Serious Drinking

There’s no such thing as bad whiskey. Some whiskeys just happen to be better than others. But a man shouldn’t fool with booze until he’s fifty, and then he’s a damn fool if he doesn’t.William Faulkner

Do you like to drink alcoholic beverages?

I do.

Do you enjoy a wee dram of single barrel malt Scots whisky on occasion?

So do we.

Or how about cask-aged bourbon, obscure Belgian ales, and rare tequilas? You like those too don’t you?

Of course you do. (In moderation of course.)

And when you’ve had a hard day, don’t you get a hankerin’ to slake your thirst with the best booze in the business?

Let’s face it, who doesn’t.*

And let’s face something else shall we? Sometimes, finding interesting, hand-made, artisanal, top-shelf libations in our big fancy hotels and restaurants isn’t that easy. That’s because the big boys are at the beck and call of the big distributors, who think Grey Goose and Jack Daniels are just fine for everyone (and their bottom line).

So if you want to try some impossible-to-find American spirit, or just want to know what an Islay scotch tastes like, you’ve probably been frustrated in many a Vegas restaurant, haven’t you?

Of course you have. Because most of our better hotels, bars and restaurants have a hard time justifying the shelf space, overhead and employee training required to combine both quantity and quality in the spirits they keep in stock. So even the best bars keep a few old reliables on hand (Dewar’s, Johnny Walker, one of the Glens,** etc.) mixed in with some of the rare stuff to satisfy the aficionados. Occasionally, you’ll come across a restaurant bar (Picasso is one), where they have a large selection of the rarest, best stuff (scotch, for example), and a barkeep who can pour it with aplomb (in Picasso, it’s Jason).

The Freakin’ Frog has solved that space problem by devoting an entire room on its second floor to top shelf spirits (downstairs is the domain of beers and ales), and it’s a must stop on any compleat imbiber’s alcoholic education. There you find a bounty of booze that, no matter how much you think you know or like about a certain spirit, will keep you occupied for an evening (or a lifetime).

Of course it helps if owner Adam Carmer is in da house, ‘cuz he knows more about booze than anyone we know who isn’t an alcoholic.

And once he gives you a guided tour of The Devil’s elixir, you’ll be tempted to over indulge — which misses the whole point of tasting the subtle (and not so subtle) differences between whatever poison you’re sampling.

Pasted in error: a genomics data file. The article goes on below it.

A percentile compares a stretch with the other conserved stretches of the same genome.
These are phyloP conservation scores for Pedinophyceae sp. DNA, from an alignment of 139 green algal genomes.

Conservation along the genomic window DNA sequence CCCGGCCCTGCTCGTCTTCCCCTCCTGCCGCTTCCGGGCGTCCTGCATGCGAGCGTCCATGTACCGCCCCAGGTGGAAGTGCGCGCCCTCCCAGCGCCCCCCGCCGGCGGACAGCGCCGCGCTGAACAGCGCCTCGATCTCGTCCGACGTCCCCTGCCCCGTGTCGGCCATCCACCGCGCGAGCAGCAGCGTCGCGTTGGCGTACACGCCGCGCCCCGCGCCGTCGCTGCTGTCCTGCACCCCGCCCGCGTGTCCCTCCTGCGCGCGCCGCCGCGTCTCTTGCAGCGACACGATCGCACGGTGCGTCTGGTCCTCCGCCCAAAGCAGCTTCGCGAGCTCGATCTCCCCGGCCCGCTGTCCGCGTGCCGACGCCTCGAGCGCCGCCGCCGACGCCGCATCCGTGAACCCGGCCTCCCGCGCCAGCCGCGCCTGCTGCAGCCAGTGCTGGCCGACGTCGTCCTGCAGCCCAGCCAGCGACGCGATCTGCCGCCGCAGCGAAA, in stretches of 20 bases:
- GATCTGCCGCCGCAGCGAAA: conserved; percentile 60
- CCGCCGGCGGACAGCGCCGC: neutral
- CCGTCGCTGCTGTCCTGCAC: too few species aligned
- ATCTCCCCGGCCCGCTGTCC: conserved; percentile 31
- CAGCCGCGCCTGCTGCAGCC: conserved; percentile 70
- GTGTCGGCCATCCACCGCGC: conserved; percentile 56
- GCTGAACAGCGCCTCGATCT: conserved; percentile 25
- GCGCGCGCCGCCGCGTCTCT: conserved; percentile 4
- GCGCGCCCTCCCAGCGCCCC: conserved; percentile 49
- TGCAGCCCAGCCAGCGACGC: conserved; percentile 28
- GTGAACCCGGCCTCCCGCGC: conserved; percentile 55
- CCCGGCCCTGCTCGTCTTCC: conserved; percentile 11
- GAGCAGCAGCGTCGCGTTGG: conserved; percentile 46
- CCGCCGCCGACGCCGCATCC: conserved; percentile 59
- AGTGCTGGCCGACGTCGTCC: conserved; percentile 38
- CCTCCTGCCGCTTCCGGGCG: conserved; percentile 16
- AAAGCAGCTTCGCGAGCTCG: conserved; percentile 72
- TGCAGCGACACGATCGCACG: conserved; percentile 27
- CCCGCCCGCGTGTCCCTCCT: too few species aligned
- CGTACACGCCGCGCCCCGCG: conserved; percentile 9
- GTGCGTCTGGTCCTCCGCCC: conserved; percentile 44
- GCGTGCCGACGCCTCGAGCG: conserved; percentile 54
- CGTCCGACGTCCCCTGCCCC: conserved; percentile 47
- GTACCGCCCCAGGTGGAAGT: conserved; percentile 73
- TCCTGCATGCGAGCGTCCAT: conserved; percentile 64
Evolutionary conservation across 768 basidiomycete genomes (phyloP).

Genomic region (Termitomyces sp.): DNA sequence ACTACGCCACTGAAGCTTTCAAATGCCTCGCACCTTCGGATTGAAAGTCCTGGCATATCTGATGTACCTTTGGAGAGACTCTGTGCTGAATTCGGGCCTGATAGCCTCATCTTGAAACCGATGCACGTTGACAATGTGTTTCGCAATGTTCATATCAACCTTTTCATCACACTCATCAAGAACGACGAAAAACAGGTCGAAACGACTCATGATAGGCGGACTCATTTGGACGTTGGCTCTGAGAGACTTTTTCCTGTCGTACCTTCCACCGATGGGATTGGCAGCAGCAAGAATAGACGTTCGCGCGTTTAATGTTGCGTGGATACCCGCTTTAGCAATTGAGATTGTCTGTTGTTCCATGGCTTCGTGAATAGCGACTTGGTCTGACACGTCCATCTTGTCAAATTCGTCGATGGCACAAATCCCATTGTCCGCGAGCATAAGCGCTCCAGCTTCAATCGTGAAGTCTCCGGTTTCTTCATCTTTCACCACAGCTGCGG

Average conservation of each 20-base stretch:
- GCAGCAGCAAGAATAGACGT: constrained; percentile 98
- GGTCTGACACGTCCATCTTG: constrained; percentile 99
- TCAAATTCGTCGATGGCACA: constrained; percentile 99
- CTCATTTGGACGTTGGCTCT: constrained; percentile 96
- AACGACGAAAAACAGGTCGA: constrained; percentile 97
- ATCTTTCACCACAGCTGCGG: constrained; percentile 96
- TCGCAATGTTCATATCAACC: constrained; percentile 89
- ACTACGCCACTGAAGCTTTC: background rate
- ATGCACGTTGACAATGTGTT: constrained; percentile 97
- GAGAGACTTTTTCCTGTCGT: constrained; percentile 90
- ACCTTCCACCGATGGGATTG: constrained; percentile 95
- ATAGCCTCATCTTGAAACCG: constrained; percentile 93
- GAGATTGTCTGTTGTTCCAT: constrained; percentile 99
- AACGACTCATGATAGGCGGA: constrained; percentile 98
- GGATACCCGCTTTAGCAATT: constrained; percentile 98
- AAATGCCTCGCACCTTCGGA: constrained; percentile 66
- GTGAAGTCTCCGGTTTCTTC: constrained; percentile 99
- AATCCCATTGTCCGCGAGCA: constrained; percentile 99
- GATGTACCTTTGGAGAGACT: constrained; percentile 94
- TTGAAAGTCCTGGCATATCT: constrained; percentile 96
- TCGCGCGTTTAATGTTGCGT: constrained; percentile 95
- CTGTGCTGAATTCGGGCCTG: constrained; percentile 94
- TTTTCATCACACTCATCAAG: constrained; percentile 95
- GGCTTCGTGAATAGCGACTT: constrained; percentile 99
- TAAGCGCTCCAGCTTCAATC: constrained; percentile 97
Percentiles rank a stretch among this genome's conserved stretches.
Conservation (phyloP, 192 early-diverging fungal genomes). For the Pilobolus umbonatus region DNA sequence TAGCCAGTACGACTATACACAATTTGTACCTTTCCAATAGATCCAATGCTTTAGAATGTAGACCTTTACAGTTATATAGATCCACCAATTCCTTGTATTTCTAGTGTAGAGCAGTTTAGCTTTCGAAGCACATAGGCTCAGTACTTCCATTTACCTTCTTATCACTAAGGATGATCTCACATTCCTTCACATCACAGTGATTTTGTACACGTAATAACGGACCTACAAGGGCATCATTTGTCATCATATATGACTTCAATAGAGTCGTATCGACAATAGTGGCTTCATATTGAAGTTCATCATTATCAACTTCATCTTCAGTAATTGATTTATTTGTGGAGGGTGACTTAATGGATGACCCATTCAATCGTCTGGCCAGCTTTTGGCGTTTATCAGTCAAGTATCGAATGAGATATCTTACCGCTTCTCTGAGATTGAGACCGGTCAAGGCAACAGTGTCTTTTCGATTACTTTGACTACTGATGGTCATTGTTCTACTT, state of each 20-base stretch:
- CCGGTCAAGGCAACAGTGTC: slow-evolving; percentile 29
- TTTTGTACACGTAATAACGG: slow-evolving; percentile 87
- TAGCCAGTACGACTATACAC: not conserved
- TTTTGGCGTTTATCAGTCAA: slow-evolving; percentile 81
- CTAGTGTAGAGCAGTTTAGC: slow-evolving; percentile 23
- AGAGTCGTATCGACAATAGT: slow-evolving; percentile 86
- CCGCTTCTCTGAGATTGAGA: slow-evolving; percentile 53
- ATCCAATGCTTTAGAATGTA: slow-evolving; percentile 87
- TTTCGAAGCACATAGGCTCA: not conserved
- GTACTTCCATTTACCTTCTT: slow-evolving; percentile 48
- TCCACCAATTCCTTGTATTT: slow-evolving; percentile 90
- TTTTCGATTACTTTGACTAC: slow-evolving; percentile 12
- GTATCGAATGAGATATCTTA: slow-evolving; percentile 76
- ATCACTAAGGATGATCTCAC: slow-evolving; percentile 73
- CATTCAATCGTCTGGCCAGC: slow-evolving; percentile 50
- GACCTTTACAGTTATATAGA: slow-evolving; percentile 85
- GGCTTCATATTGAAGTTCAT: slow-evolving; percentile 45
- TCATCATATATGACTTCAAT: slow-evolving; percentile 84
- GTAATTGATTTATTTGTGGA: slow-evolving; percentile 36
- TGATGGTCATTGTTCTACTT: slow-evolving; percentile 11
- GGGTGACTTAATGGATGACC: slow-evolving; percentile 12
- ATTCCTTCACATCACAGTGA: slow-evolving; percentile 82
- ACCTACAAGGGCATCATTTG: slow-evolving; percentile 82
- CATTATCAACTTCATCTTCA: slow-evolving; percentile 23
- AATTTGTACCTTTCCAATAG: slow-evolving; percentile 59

He’s not as deep in small batch rums (rum is the new vodka, haven’t you heard?), but that’s only a matter of time. Carmer scours the trades and the conventions and the world for unique, smallest, artisanal spirits (but keeps the Four Roses on hand for you film noir fans out there). The setting on the second floor ain’t exactly tres luxe, resembling a a hobbyist’s attic more than anything else (which is pretty much what it is), but the bare tables and chairs send the message that it’s what’s in the bottle that counts, and nothing but conversation distracts from the contemplation of the distillation process, taken to its highest art.

The Frog also serves food that is on caliber with the food at most bars. We at ELV suggest digesting elsewhere before heading here for a nightcap.

* “The trouble with not drinking is, when you wake up in the morning, that’s the best you’re gonna feel all day.” – Frank Sinatra

** Swingers (1996)


4700 South Maryland Pkwy.

Las Vegas, NV


5 thoughts on “Serious Drinking

  1. A few weeks ago Adam was kind enough to give myself and a few friends a guided tour of the upstairs as well as the cooler downstairs. He broke out some samples of rare goodies as well for us to taste. He sure knows his stuff and is quite passionate about it.

  2. That must have been fun. Say hi to Mr. Strip Podcast for us this week. I’m with these crazy people in California often referred to as “family” for Thanksgiving. :-(

  3. Isn’t this the guy who had a hard time paying his employees at the barbeque across the street from early this year? Having that reported in the Sun has left a bad taste in my mouth about frequenting one his establishments.

  4. Re: post #3 – hmmm, interesting. I just went to the Sun website and searched Freakin Frog. The article you mention was there, “Restaurants in a time of struggle”. Very eye opening to say the least.

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